Descartes's original statement was "Je pense donc je suis," from his Discourse on Method (1637). He uses the Latin "Cogito ergo sum" in the later Principles of Philosophy (1644), Part 1, article 7: "Ac proinde hæc cognitio, ego cogito, ergo sum, est omnium prima & certissima, quæ cuilibet ordine philosophanti occurrat.", by which time it had become popularly known as 'the "Cogito Ergo Sum" argument'.
But if life itself is good and pleasant (...) and if one who sees is conscious that he sees, one who hears that he hears, one who walks that he walks and similarly for all the other human activities there is a faculty that is conscious of their exercise, so that whenever we perceive, we are conscious that we perceive, and whenever we think, we are conscious that we think, and to be conscious that we are perceiving or thinking is to be conscious that we exist... (Nicomachean Ethics, 1170a25 ff.)
St. Augustine of Hippo in De Civitate Dei writes "Si […] fallor, sum" ("If I am mistaken, I am") (book XI, 26), and also anticipates modern refutations of the concept. Another predecessor was Avicenna's "Floating Man" thought experiment on human self-awareness and self-consciousness. Nevertheless, Descartes was original in expanding the idea as a defence against the growing scepticism of his time and using it as a foundation of his whole metaphysics.
At the beginning of the second meditation, having reached what he considers to be the ultimate level of doubt — his argument from the existence of a deceiving god — Descartes examines his beliefs to see if any have survived the doubt. In his belief in his own existence he finds it is impossible to doubt that he exists. Even if there were a deceiving god (or an evil demon, the tool he uses to stop himself sliding back into ungrounded beliefs), his belief in his own existence would be secure, for how could he be deceived unless he existed in order to be deceived?
But I have convinced myself that there is absolutely nothing in the world, no sky, no earth, no minds, no bodies. Does it now follow that I too do not exist? No. If I convinced myself of something [or thought anything at all] then I certainly existed. But there is a deceiver of supreme power and cunning who is deliberately and constantly deceiving me. In that case I too undoubtedly exist, if he is deceiving me; and let him deceive me as much as he can, he will never bring it about that I am nothing so long as I think that I am something. So, after considering everything very thoroughly, I must finally conclude that the proposition, I am, I exist, is necessarily true whenever it is put forward by me or conceived in my mind. (AT VII 25; CSM II 16–17)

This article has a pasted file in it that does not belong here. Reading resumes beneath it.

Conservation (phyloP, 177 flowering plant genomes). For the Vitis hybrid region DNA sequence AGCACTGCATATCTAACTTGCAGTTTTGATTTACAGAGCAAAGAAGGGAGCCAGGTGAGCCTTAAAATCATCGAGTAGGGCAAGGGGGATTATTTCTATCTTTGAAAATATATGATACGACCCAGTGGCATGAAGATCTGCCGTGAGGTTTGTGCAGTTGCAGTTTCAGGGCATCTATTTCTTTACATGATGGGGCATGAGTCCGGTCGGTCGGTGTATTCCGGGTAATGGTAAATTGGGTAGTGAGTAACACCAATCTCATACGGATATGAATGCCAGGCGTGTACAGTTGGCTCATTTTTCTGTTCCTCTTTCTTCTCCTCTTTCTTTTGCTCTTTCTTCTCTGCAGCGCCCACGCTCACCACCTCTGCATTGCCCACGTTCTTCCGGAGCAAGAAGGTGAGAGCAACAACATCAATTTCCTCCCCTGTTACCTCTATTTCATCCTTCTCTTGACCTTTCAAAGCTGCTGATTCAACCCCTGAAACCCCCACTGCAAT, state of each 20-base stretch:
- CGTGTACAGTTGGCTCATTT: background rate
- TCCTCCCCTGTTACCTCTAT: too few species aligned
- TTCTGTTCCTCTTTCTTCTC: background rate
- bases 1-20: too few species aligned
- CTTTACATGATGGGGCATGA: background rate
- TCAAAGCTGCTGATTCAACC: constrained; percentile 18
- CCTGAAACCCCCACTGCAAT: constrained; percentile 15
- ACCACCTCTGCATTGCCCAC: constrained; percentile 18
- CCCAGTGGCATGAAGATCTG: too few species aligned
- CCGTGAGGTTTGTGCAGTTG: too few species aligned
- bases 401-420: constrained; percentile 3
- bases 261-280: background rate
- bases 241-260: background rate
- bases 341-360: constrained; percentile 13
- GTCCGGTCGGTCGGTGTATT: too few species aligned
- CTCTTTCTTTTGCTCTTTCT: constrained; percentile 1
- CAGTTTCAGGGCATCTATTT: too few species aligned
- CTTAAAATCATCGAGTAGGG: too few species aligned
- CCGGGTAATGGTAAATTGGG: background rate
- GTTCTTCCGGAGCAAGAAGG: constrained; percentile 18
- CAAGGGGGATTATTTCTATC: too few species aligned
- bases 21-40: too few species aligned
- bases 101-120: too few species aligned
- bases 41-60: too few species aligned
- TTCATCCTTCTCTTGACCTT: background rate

There are three important notes to keep in mind here. First, he only claims the certainty of his own existence from the first-person point of view — he has not proved the existence of other minds at this point. This is something that has to be thought through by each of us for ourselves, as we follow the course of the meditations. Second, he is not saying that his existence is necessary; he is saying that if he's thinking, then necessarily he exists (see the instantiation principle). Third, this proposition "I am, I exist" is held true not based on a deduction (as mentioned above) nor on empirical induction, but on the clarity and self-evidence of the proposition.
Descartes does not use this first certainty, the cogito, as a foundation upon which to build further knowledge; rather, it is the firm ground upon which he can stand as he works to restore his beliefs. As he puts it:
Archimedes used to demand just one firm and immovable point in order to shift the entire earth; so I too can hope for great things if I manage to find just one thing, however slight, that is certain and unshakable. (AT VII 24; CSM II 16)
According to many of Descartes' specialists, including Étienne Gilson, the goal of Descartes in establishing this first truth is to demonstrate the capacity of his criterion — the immediate clarity and distinctiveness of self-evident propositions — to establish true and justified propositions despite having adopted a method of generalized doubt. As a consequence of this demonstration, Descartes considers science and mathematics to be justified to the extent that their proposals are established on a similar immediate clarity, distinctiveness, and self-evidence that present itself to the mind. The originality of Descartes' thinking, therefore, is not so much in expressing the cogito — a feat accomplished by other predecessors, as we have seen — but on using the cogito as demonstrating the most fundamental epistemological principle, that science and mathematics are justified by relying on clarity, distinctiveness, and self-evidence.